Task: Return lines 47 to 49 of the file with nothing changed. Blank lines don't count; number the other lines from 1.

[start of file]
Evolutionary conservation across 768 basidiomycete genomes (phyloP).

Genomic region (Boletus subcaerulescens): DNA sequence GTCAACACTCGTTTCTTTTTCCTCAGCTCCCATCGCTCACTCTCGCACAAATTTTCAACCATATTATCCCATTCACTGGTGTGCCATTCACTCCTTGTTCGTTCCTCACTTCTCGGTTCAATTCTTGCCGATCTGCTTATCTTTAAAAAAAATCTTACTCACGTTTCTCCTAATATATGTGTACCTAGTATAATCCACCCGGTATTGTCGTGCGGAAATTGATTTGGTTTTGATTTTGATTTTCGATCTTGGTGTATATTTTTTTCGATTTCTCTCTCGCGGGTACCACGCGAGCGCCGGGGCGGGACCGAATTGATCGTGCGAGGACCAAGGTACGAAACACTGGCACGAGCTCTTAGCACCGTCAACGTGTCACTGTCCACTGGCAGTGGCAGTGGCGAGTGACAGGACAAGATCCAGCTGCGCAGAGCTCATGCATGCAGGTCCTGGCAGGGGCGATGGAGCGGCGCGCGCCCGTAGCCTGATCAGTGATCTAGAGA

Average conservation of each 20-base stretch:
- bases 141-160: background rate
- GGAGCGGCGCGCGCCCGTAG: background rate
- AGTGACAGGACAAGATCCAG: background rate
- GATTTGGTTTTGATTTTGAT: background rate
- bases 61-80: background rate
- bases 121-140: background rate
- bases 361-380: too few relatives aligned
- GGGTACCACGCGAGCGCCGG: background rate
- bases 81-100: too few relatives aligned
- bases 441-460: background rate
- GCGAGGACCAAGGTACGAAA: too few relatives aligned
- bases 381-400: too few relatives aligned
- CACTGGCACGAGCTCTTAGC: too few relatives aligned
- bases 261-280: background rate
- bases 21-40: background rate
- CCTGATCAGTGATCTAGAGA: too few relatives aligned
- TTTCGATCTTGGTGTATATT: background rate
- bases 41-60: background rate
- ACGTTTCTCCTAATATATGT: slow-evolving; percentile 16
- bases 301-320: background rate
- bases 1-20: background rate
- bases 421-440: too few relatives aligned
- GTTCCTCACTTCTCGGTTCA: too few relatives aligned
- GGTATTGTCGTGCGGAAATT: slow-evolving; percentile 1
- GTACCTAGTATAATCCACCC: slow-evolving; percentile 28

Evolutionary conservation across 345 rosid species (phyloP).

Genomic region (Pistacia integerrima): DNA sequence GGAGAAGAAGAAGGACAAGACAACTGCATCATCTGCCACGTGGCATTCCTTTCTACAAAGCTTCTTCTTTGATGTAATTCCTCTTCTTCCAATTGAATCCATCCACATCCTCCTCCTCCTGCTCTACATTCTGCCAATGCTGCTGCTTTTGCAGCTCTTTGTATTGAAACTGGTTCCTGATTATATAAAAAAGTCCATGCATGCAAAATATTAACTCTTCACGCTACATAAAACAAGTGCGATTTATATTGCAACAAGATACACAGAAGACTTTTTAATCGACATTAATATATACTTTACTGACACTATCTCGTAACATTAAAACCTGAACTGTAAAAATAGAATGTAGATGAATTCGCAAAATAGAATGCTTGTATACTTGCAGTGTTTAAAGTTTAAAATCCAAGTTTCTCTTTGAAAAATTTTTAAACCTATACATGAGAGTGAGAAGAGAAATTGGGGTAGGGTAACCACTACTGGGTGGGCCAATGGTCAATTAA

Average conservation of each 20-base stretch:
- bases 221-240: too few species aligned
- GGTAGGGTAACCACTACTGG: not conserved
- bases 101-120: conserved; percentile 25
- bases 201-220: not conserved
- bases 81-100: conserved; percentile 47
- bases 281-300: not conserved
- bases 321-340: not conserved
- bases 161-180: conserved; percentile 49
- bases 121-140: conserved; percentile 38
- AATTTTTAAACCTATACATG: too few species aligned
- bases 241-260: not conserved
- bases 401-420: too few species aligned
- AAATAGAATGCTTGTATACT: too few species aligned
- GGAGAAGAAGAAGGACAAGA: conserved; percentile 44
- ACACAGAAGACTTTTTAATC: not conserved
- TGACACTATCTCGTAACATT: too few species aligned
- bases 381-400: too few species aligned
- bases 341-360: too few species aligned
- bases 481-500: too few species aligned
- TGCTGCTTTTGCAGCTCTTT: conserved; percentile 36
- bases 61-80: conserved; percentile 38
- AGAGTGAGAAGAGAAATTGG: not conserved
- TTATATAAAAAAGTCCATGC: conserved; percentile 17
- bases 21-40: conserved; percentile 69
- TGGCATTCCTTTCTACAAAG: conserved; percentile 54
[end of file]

- TGACACTATCTCGTAACATT: too few species aligned
- bases 381-400: too few species aligned
- bases 341-360: too few species aligned